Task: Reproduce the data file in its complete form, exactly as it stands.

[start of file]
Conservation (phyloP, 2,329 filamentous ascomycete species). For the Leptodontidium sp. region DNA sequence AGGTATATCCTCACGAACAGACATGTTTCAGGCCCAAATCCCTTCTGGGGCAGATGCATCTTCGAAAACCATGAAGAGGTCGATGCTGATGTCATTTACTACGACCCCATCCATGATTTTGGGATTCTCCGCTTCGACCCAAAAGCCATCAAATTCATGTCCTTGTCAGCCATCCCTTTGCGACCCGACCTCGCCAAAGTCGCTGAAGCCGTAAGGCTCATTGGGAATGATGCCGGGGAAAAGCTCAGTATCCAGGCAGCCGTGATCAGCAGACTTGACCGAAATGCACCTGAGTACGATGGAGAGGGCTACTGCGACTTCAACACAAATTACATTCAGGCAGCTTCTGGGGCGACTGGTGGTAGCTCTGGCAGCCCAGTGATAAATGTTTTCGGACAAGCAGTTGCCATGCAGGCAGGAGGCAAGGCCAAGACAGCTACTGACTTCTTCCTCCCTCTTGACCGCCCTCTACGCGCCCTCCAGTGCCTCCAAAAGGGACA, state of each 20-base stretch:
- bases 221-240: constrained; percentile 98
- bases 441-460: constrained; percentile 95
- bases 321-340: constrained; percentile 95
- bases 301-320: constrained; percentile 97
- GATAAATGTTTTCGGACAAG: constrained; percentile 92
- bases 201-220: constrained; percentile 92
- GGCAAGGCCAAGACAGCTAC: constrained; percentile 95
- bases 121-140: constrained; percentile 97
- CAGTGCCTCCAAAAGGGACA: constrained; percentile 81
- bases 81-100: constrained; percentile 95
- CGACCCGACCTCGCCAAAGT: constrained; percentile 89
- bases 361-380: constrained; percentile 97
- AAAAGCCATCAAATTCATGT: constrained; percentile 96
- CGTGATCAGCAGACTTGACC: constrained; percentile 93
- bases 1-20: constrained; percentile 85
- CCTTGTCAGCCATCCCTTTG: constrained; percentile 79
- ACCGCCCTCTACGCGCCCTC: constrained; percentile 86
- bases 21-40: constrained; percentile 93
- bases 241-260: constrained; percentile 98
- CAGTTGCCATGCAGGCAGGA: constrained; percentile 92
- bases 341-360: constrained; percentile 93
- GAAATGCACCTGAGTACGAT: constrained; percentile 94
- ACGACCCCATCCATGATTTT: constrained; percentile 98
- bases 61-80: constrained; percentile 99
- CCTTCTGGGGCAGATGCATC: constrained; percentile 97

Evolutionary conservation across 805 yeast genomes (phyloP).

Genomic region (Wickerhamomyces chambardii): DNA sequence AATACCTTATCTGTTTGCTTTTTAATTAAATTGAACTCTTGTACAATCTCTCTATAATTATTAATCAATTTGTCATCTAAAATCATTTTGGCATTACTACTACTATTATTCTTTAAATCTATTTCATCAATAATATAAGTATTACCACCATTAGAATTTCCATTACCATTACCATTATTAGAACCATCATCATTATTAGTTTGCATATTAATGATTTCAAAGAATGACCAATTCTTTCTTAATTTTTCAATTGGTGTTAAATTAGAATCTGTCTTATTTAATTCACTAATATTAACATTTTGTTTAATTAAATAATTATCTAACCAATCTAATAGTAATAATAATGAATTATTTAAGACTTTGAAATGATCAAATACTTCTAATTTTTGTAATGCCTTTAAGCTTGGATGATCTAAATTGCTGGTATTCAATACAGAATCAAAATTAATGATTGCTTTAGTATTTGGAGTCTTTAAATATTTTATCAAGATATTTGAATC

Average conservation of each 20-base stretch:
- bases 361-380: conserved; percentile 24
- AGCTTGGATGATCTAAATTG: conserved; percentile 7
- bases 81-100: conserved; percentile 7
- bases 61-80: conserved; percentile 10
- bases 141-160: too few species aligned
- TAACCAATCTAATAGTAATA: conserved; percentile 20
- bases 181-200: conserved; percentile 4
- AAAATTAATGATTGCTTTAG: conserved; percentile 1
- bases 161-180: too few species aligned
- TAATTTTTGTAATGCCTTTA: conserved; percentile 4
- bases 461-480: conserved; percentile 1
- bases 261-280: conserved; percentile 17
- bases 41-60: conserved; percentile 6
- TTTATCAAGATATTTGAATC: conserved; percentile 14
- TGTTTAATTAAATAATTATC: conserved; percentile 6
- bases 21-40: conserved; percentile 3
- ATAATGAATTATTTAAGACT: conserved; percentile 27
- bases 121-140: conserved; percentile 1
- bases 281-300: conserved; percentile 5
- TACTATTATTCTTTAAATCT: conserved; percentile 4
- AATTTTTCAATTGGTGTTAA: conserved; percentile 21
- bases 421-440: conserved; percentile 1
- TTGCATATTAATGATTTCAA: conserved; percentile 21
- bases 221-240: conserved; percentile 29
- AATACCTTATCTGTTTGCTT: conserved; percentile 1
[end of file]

Conservation (phyloP, 2,329 filamentous ascomycete species). For the Leptodontidium sp. region DNA sequence AGGTATATCCTCACGAACAGACATGTTTCAGGCCCAAATCCCTTCTGGGGCAGATGCATCTTCGAAAACCATGAAGAGGTCGATGCTGATGTCATTTACTACGACCCCATCCATGATTTTGGGATTCTCCGCTTCGACCCAAAAGCCATCAAATTCATGTCCTTGTCAGCCATCCCTTTGCGACCCGACCTCGCCAAAGTCGCTGAAGCCGTAAGGCTCATTGGGAATGATGCCGGGGAAAAGCTCAGTATCCAGGCAGCCGTGATCAGCAGACTTGACCGAAATGCACCTGAGTACGATGGAGAGGGCTACTGCGACTTCAACACAAATTACATTCAGGCAGCTTCTGGGGCGACTGGTGGTAGCTCTGGCAGCCCAGTGATAAATGTTTTCGGACAAGCAGTTGCCATGCAGGCAGGAGGCAAGGCCAAGACAGCTACTGACTTCTTCCTCCCTCTTGACCGCCCTCTACGCGCCCTCCAGTGCCTCCAAAAGGGACA, state of each 20-base stretch:
- bases 221-240: constrained; percentile 98
- bases 441-460: constrained; percentile 95
- bases 321-340: constrained; percentile 95
- bases 301-320: constrained; percentile 97
- GATAAATGTTTTCGGACAAG: constrained; percentile 92
- bases 201-220: constrained; percentile 92
- GGCAAGGCCAAGACAGCTAC: constrained; percentile 95
- bases 121-140: constrained; percentile 97
- CAGTGCCTCCAAAAGGGACA: constrained; percentile 81
- bases 81-100: constrained; percentile 95
- CGACCCGACCTCGCCAAAGT: constrained; percentile 89
- bases 361-380: constrained; percentile 97
- AAAAGCCATCAAATTCATGT: constrained; percentile 96
- CGTGATCAGCAGACTTGACC: constrained; percentile 93
- bases 1-20: constrained; percentile 85
- CCTTGTCAGCCATCCCTTTG: constrained; percentile 79
- ACCGCCCTCTACGCGCCCTC: constrained; percentile 86
- bases 21-40: constrained; percentile 93
- bases 241-260: constrained; percentile 98
- CAGTTGCCATGCAGGCAGGA: constrained; percentile 92
- bases 341-360: constrained; percentile 93
- GAAATGCACCTGAGTACGAT: constrained; percentile 94
- ACGACCCCATCCATGATTTT: constrained; percentile 98
- bases 61-80: constrained; percentile 99
- CCTTCTGGGGCAGATGCATC: constrained; percentile 97

Evolutionary conservation across 805 yeast genomes (phyloP).

Genomic region (Wickerhamomyces chambardii): DNA sequence AATACCTTATCTGTTTGCTTTTTAATTAAATTGAACTCTTGTACAATCTCTCTATAATTATTAATCAATTTGTCATCTAAAATCATTTTGGCATTACTACTACTATTATTCTTTAAATCTATTTCATCAATAATATAAGTATTACCACCATTAGAATTTCCATTACCATTACCATTATTAGAACCATCATCATTATTAGTTTGCATATTAATGATTTCAAAGAATGACCAATTCTTTCTTAATTTTTCAATTGGTGTTAAATTAGAATCTGTCTTATTTAATTCACTAATATTAACATTTTGTTTAATTAAATAATTATCTAACCAATCTAATAGTAATAATAATGAATTATTTAAGACTTTGAAATGATCAAATACTTCTAATTTTTGTAATGCCTTTAAGCTTGGATGATCTAAATTGCTGGTATTCAATACAGAATCAAAATTAATGATTGCTTTAGTATTTGGAGTCTTTAAATATTTTATCAAGATATTTGAATC

Average conservation of each 20-base stretch:
- bases 361-380: conserved; percentile 24
- AGCTTGGATGATCTAAATTG: conserved; percentile 7
- bases 81-100: conserved; percentile 7
- bases 61-80: conserved; percentile 10
- bases 141-160: too few species aligned
- TAACCAATCTAATAGTAATA: conserved; percentile 20
- bases 181-200: conserved; percentile 4
- AAAATTAATGATTGCTTTAG: conserved; percentile 1
- bases 161-180: too few species aligned
- TAATTTTTGTAATGCCTTTA: conserved; percentile 4
- bases 461-480: conserved; percentile 1
- bases 261-280: conserved; percentile 17
- bases 41-60: conserved; percentile 6
- TTTATCAAGATATTTGAATC: conserved; percentile 14
- TGTTTAATTAAATAATTATC: conserved; percentile 6
- bases 21-40: conserved; percentile 3
- ATAATGAATTATTTAAGACT: conserved; percentile 27
- bases 121-140: conserved; percentile 1
- bases 281-300: conserved; percentile 5
- TACTATTATTCTTTAAATCT: conserved; percentile 4
- AATTTTTCAATTGGTGTTAA: conserved; percentile 21
- bases 421-440: conserved; percentile 1
- TTGCATATTAATGATTTCAA: conserved; percentile 21
- bases 221-240: conserved; percentile 29
- AATACCTTATCTGTTTGCTT: conserved; percentile 1